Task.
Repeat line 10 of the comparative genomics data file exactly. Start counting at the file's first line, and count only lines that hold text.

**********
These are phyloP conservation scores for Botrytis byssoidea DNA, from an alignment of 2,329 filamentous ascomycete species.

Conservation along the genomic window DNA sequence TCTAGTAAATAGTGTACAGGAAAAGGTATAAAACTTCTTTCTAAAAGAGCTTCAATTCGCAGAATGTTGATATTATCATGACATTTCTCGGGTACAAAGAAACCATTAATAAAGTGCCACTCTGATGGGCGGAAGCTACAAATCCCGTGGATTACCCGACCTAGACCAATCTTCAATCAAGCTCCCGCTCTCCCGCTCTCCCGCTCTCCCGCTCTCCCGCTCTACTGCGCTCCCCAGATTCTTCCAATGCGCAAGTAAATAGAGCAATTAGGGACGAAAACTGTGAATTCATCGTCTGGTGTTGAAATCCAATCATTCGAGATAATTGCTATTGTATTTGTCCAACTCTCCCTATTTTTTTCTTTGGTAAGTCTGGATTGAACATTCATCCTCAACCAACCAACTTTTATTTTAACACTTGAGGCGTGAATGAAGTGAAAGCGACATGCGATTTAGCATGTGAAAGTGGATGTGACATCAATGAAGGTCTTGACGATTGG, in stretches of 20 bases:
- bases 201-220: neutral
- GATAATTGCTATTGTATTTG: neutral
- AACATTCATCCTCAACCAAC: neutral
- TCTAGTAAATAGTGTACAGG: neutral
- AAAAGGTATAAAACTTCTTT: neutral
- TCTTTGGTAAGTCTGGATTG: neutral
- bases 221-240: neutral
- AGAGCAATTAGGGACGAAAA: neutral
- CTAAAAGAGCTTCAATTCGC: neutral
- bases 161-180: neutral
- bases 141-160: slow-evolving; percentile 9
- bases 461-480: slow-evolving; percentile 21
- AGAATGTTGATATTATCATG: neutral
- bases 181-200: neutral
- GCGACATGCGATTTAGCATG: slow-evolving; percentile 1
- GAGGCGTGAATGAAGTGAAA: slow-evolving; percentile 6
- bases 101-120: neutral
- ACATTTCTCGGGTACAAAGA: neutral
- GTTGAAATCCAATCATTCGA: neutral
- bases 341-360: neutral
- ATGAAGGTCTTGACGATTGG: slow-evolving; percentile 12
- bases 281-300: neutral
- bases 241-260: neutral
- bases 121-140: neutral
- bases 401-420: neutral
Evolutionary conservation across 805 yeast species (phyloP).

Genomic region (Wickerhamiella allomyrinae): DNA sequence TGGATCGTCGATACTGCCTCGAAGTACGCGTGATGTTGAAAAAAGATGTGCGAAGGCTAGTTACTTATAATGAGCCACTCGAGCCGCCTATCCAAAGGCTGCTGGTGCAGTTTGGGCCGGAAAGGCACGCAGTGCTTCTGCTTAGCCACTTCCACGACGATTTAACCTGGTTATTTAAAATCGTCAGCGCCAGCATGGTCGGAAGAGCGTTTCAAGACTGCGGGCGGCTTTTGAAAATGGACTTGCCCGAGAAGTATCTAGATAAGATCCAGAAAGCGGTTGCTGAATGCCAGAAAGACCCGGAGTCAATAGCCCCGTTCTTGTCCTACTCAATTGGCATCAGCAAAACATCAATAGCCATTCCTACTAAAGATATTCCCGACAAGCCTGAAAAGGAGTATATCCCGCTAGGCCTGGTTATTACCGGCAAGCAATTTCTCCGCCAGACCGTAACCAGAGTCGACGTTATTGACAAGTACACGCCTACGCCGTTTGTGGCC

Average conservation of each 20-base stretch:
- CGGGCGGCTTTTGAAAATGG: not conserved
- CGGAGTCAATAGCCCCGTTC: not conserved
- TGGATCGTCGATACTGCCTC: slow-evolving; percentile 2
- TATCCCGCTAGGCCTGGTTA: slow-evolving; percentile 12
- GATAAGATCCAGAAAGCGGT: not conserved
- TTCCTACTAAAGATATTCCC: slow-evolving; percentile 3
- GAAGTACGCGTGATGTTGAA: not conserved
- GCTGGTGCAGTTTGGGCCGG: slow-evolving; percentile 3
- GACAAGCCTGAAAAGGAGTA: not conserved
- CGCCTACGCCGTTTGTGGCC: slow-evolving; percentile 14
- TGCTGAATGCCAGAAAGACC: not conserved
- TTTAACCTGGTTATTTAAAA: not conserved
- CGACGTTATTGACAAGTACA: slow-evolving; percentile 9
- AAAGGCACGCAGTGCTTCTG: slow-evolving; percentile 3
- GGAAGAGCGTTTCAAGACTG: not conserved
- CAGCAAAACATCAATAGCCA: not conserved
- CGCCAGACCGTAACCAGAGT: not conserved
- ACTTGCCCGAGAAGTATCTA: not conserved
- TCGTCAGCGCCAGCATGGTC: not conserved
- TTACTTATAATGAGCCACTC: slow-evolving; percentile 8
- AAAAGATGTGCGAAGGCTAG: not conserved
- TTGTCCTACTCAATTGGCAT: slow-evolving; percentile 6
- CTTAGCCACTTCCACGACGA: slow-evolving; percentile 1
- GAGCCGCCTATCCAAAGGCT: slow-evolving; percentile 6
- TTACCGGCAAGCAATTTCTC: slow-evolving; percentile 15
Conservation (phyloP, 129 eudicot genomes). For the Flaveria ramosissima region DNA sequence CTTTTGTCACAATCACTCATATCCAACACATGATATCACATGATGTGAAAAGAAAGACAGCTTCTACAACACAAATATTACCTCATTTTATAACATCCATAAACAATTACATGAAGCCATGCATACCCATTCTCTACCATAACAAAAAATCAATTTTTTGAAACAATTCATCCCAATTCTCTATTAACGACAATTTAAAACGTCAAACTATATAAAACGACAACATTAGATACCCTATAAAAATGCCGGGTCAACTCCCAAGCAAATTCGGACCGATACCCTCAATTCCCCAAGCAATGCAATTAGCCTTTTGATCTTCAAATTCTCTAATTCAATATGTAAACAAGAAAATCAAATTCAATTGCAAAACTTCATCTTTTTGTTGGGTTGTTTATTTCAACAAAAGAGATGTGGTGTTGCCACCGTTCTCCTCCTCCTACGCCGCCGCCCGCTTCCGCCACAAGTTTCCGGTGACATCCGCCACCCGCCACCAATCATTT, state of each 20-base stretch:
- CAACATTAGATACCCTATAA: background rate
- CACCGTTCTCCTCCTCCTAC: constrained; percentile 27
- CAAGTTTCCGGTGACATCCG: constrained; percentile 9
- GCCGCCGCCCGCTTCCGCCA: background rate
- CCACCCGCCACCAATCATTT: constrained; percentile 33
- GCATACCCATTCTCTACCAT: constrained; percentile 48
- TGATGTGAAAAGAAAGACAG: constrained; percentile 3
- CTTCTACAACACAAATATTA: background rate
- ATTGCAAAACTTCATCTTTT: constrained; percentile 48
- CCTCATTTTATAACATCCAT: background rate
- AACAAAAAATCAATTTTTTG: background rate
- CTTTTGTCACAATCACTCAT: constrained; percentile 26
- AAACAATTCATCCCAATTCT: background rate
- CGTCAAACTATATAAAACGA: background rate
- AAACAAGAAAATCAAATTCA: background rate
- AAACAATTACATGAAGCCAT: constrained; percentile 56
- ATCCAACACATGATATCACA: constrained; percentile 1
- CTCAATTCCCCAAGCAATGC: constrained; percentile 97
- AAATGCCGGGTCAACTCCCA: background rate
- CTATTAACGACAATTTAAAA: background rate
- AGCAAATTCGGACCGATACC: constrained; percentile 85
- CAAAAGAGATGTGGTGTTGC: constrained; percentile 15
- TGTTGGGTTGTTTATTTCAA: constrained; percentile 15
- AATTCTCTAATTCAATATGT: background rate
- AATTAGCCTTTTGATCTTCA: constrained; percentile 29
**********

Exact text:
- AGAGCAATTAGGGACGAAAA: neutral